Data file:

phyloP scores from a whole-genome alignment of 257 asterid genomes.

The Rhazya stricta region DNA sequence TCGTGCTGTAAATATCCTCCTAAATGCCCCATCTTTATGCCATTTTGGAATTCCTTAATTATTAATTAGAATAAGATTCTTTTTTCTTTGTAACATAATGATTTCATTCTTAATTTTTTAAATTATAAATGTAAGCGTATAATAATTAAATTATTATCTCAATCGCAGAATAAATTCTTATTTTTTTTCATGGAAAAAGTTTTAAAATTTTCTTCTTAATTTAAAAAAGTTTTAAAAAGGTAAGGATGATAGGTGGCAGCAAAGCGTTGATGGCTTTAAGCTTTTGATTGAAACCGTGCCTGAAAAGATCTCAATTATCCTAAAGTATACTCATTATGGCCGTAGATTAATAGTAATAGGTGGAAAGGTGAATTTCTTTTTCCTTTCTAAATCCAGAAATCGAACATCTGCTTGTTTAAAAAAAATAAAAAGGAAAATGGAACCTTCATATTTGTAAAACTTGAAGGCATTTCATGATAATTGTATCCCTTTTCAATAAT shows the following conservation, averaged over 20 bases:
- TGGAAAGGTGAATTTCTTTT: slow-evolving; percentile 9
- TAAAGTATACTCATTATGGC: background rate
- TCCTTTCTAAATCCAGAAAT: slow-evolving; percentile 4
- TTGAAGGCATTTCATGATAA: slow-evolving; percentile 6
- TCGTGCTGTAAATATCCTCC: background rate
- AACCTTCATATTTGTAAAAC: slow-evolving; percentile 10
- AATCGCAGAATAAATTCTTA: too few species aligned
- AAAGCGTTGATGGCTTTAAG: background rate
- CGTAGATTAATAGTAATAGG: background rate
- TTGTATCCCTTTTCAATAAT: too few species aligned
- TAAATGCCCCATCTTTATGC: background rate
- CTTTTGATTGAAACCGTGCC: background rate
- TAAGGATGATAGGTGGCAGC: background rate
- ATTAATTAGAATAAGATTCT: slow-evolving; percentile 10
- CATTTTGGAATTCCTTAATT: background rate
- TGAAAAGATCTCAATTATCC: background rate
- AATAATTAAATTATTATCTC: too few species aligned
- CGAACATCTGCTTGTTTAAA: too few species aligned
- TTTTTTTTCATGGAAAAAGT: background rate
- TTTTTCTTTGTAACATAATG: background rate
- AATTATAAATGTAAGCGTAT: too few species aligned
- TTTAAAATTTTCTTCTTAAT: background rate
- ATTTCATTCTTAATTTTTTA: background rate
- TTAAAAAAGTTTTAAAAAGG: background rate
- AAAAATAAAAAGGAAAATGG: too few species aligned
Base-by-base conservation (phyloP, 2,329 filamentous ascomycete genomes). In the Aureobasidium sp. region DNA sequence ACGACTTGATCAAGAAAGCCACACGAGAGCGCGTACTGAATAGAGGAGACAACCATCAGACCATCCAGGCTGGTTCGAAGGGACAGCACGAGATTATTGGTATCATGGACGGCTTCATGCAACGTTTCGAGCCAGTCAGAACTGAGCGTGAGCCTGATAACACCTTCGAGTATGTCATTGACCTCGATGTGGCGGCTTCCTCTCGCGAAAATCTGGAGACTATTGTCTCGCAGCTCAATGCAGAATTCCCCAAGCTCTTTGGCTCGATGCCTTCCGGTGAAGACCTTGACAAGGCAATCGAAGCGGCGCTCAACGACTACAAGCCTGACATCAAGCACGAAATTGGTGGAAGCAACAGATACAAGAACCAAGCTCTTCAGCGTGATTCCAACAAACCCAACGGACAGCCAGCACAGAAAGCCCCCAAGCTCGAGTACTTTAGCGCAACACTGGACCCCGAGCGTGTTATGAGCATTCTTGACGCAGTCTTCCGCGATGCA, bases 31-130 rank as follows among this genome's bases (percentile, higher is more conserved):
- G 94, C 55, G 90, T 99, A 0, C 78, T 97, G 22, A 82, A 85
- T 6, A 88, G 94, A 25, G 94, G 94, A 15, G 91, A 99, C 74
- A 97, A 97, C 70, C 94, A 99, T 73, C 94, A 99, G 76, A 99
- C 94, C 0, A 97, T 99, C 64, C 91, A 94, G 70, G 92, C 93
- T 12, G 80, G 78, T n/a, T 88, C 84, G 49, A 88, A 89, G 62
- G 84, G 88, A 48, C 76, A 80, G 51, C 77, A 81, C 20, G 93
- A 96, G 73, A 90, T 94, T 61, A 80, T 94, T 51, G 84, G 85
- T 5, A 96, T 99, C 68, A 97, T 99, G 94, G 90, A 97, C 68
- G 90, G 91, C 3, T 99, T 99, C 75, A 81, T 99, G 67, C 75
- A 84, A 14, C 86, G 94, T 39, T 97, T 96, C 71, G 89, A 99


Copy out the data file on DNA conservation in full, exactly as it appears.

phyloP scores from a whole-genome alignment of 257 asterid genomes.

The Rhazya stricta region DNA sequence TCGTGCTGTAAATATCCTCCTAAATGCCCCATCTTTATGCCATTTTGGAATTCCTTAATTATTAATTAGAATAAGATTCTTTTTTCTTTGTAACATAATGATTTCATTCTTAATTTTTTAAATTATAAATGTAAGCGTATAATAATTAAATTATTATCTCAATCGCAGAATAAATTCTTATTTTTTTTCATGGAAAAAGTTTTAAAATTTTCTTCTTAATTTAAAAAAGTTTTAAAAAGGTAAGGATGATAGGTGGCAGCAAAGCGTTGATGGCTTTAAGCTTTTGATTGAAACCGTGCCTGAAAAGATCTCAATTATCCTAAAGTATACTCATTATGGCCGTAGATTAATAGTAATAGGTGGAAAGGTGAATTTCTTTTTCCTTTCTAAATCCAGAAATCGAACATCTGCTTGTTTAAAAAAAATAAAAAGGAAAATGGAACCTTCATATTTGTAAAACTTGAAGGCATTTCATGATAATTGTATCCCTTTTCAATAAT shows the following conservation, averaged over 20 bases:
- TGGAAAGGTGAATTTCTTTT: slow-evolving; percentile 9
- TAAAGTATACTCATTATGGC: background rate
- TCCTTTCTAAATCCAGAAAT: slow-evolving; percentile 4
- TTGAAGGCATTTCATGATAA: slow-evolving; percentile 6
- TCGTGCTGTAAATATCCTCC: background rate
- AACCTTCATATTTGTAAAAC: slow-evolving; percentile 10
- AATCGCAGAATAAATTCTTA: too few species aligned
- AAAGCGTTGATGGCTTTAAG: background rate
- CGTAGATTAATAGTAATAGG: background rate
- TTGTATCCCTTTTCAATAAT: too few species aligned
- TAAATGCCCCATCTTTATGC: background rate
- CTTTTGATTGAAACCGTGCC: background rate
- TAAGGATGATAGGTGGCAGC: background rate
- ATTAATTAGAATAAGATTCT: slow-evolving; percentile 10
- CATTTTGGAATTCCTTAATT: background rate
- TGAAAAGATCTCAATTATCC: background rate
- AATAATTAAATTATTATCTC: too few species aligned
- CGAACATCTGCTTGTTTAAA: too few species aligned
- TTTTTTTTCATGGAAAAAGT: background rate
- TTTTTCTTTGTAACATAATG: background rate
- AATTATAAATGTAAGCGTAT: too few species aligned
- TTTAAAATTTTCTTCTTAAT: background rate
- ATTTCATTCTTAATTTTTTA: background rate
- TTAAAAAAGTTTTAAAAAGG: background rate
- AAAAATAAAAAGGAAAATGG: too few species aligned
Base-by-base conservation (phyloP, 2,329 filamentous ascomycete genomes). In the Aureobasidium sp. region DNA sequence ACGACTTGATCAAGAAAGCCACACGAGAGCGCGTACTGAATAGAGGAGACAACCATCAGACCATCCAGGCTGGTTCGAAGGGACAGCACGAGATTATTGGTATCATGGACGGCTTCATGCAACGTTTCGAGCCAGTCAGAACTGAGCGTGAGCCTGATAACACCTTCGAGTATGTCATTGACCTCGATGTGGCGGCTTCCTCTCGCGAAAATCTGGAGACTATTGTCTCGCAGCTCAATGCAGAATTCCCCAAGCTCTTTGGCTCGATGCCTTCCGGTGAAGACCTTGACAAGGCAATCGAAGCGGCGCTCAACGACTACAAGCCTGACATCAAGCACGAAATTGGTGGAAGCAACAGATACAAGAACCAAGCTCTTCAGCGTGATTCCAACAAACCCAACGGACAGCCAGCACAGAAAGCCCCCAAGCTCGAGTACTTTAGCGCAACACTGGACCCCGAGCGTGTTATGAGCATTCTTGACGCAGTCTTCCGCGATGCA, bases 31-130 rank as follows among this genome's bases (percentile, higher is more conserved):
- G 94, C 55, G 90, T 99, A 0, C 78, T 97, G 22, A 82, A 85
- T 6, A 88, G 94, A 25, G 94, G 94, A 15, G 91, A 99, C 74
- A 97, A 97, C 70, C 94, A 99, T 73, C 94, A 99, G 76, A 99
- C 94, C 0, A 97, T 99, C 64, C 91, A 94, G 70, G 92, C 93
- T 12, G 80, G 78, T n/a, T 88, C 84, G 49, A 88, A 89, G 62
- G 84, G 88, A 48, C 76, A 80, G 51, C 77, A 81, C 20, G 93
- A 96, G 73, A 90, T 94, T 61, A 80, T 94, T 51, G 84, G 85
- T 5, A 96, T 99, C 68, A 97, T 99, G 94, G 90, A 97, C 68
- G 90, G 91, C 3, T 99, T 99, C 75, A 81, T 99, G 67, C 75
- A 84, A 14, C 86, G 94, T 39, T 97, T 96, C 71, G 89, A 99